After the third or fourth time Pemmaraju just “didn’t get it,” the interview reduced to a farce.  Chaffetz kept his composure–even though he could have (fully within his rights) blasted Pemmaraju for her stupidity.

FOX News continues to use their favorite slogan of “Fair and Balanced” in their reporting.  Perhaps while Pemmaraju is still around the various FOX News sets the slogan should be “Impaired and unbalanced.”

For the sake of journalism, Pemmaraju needs to be fired with cause and sent back to wherever she came from “off shore” to go back to answering technical computer questions via the telephone for some large corporation.

Every Minute In Life Counts!!

By:  Bob Grafe, Columnist

© Did you know that you only have 10,512,000 minutes left to live?  That is correct if you are now a senior citizen age 65 and you expect to live to be age 85 – allowing for 20 more years of living.

  Put another way, you have 7,300 more wake-up calls and a little more than 1,000 weeks to get all those things still remaining to do in your life … done!

  Look at it this way:  You have the same time available and remaining to complete an entirely new career – the same as does a man or woman just beginning a 20-year career in the military.  And, you have the side benefit of no one actually shooting at you.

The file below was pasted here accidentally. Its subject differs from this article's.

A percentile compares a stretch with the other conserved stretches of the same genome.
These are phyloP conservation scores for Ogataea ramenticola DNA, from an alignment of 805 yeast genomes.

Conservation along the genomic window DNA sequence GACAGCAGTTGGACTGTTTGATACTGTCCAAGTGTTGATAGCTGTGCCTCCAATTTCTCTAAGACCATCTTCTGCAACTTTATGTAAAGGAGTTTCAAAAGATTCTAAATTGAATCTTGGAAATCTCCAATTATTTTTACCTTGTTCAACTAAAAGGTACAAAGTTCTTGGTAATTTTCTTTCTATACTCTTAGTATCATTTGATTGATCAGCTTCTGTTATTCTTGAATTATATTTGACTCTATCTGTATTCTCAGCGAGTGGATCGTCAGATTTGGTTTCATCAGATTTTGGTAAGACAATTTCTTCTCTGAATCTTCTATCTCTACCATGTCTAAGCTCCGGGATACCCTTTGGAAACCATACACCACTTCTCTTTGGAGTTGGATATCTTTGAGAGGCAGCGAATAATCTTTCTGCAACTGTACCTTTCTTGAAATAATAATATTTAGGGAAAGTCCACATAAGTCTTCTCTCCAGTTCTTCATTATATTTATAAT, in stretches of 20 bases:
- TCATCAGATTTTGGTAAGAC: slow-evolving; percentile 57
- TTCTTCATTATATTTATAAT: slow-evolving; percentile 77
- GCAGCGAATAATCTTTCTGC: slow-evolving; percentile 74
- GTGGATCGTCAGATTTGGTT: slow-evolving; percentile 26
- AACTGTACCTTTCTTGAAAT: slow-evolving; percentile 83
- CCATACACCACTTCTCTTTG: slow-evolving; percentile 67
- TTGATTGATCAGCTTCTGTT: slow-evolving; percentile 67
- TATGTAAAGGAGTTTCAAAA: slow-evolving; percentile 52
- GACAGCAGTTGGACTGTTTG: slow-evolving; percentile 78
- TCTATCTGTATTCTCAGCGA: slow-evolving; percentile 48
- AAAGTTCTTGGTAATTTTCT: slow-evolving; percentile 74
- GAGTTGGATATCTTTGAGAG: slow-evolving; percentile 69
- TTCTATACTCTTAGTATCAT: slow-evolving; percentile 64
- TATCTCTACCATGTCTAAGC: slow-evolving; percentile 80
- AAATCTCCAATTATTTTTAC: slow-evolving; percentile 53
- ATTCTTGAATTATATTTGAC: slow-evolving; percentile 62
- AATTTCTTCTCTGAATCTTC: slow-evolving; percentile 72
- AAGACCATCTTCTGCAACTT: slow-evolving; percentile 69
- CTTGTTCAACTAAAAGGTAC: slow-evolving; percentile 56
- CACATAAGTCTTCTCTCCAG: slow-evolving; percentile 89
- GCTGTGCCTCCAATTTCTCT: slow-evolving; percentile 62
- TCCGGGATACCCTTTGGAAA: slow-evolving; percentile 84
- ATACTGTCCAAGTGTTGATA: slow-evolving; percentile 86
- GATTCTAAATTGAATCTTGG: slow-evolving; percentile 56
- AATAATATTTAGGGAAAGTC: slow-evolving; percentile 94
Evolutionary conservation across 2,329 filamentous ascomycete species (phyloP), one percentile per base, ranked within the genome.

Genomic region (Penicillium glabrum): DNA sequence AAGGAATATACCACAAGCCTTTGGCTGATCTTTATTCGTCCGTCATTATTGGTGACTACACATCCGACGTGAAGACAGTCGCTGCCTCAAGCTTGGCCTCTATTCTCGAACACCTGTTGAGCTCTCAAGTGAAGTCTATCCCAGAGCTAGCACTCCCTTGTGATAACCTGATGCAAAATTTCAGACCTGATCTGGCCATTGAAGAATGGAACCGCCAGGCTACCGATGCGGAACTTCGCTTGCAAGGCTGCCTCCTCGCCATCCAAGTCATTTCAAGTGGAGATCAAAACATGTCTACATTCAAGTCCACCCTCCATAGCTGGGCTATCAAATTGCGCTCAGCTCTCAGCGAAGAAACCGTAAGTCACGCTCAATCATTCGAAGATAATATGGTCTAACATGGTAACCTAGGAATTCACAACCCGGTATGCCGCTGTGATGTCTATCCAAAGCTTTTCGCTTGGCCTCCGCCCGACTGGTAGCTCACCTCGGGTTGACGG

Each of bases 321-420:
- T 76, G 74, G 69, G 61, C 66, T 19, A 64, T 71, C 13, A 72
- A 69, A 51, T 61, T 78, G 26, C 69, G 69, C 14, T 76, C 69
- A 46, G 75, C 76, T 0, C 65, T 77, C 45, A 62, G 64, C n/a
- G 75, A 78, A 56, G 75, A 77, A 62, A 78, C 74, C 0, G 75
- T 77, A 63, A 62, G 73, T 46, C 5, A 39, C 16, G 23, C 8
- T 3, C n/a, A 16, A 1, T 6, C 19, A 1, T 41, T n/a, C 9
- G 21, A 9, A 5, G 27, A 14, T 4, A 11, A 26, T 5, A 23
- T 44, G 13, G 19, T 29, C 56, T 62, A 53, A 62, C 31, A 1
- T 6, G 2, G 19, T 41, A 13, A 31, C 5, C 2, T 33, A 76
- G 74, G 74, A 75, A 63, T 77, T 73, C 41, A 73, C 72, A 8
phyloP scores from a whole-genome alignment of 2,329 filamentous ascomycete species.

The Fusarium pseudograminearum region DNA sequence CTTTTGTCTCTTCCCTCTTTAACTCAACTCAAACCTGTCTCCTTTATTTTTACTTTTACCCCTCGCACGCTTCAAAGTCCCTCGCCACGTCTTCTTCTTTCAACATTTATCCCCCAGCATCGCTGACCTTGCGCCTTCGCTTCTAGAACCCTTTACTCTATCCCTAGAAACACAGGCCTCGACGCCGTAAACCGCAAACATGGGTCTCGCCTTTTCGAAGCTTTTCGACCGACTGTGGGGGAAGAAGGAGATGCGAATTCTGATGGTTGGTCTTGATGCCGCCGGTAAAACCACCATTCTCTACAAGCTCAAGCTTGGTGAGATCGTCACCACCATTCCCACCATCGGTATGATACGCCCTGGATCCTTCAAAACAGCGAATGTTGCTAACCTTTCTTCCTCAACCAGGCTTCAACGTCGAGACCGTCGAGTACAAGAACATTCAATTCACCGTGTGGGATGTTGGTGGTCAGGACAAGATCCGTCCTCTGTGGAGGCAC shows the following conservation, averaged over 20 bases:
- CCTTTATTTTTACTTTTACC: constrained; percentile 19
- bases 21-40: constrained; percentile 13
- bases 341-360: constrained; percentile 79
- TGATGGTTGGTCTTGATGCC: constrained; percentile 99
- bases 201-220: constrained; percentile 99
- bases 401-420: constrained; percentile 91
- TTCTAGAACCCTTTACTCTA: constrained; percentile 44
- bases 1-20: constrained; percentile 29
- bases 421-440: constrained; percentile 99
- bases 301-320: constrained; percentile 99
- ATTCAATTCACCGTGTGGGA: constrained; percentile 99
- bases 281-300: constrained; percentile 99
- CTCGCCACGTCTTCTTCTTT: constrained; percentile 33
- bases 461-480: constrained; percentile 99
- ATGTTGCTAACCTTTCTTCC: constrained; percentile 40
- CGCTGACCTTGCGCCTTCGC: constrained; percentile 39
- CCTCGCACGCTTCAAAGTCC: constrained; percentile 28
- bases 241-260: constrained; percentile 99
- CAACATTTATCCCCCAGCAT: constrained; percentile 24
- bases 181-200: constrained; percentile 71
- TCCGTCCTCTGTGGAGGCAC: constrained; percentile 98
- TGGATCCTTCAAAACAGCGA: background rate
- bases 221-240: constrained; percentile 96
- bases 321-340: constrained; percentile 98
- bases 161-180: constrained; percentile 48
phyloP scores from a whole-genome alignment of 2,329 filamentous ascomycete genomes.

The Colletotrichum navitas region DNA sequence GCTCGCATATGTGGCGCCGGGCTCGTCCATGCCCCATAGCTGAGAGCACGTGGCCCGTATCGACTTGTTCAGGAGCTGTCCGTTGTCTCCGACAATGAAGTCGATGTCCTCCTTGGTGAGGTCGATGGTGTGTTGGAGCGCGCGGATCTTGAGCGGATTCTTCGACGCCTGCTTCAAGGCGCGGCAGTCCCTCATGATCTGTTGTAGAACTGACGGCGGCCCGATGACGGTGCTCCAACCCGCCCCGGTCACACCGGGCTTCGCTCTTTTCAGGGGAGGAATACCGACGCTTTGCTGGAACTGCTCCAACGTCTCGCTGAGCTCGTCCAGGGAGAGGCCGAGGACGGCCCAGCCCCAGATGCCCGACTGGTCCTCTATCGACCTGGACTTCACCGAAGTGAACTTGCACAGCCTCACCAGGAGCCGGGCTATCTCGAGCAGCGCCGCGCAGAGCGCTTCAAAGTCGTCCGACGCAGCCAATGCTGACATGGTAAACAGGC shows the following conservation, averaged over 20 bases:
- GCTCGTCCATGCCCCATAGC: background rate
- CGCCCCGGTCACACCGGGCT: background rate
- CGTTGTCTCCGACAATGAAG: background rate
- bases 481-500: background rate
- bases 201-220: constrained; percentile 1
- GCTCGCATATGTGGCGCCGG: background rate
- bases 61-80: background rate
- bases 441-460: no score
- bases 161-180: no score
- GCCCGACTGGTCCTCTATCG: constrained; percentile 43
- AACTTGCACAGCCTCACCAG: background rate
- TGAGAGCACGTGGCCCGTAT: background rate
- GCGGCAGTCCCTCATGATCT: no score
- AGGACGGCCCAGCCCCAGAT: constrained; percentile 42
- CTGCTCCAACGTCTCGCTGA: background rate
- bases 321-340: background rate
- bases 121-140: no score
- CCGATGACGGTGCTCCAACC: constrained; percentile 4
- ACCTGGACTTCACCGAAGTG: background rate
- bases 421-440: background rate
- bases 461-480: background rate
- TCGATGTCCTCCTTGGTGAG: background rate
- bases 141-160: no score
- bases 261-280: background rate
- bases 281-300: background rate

There’s still plenty of time to get done what you want to get done – but, you have to go about the task with a well thought-out plan in place.

  So, where do you begin?

  Perhaps the first order of business is to inventory all of your personal time and financial expense commitments that now encumber your personal 24-hour day and your bank account.

  The financial expense commitments portion of the inventory will probably be the easiest to complete.  The personal time commitment portion is much more difficult because it is much more personal involving your emotional investment with many friends and relatives in your life. 

  As you review your personal time commitments be sure to ask yourself, for example, if you are committed to spending one weekend each month away from home with grandchildren, or a special civic organization’s project, or teaching special classes at your church, or with helping out with duties at your senior citizen center, or maybe committed to visiting dear friends and relatives in rest homes, or maybe working at a part-time job that you really enjoy, or maybe just spending a quality weekend at home with your spouse … or any number of other good things to do “one” weekend each month. 

  Well, something has to give because you run out of month before you run out of that special “one” weekend each month – it looks more like “every” weekend is taken up and then some.

  A high level of personal time commitments for on-going activities that are not considered by you to be “very” important may interfere with your desire to complete your list of things that you want to get done – while there is still time to do so.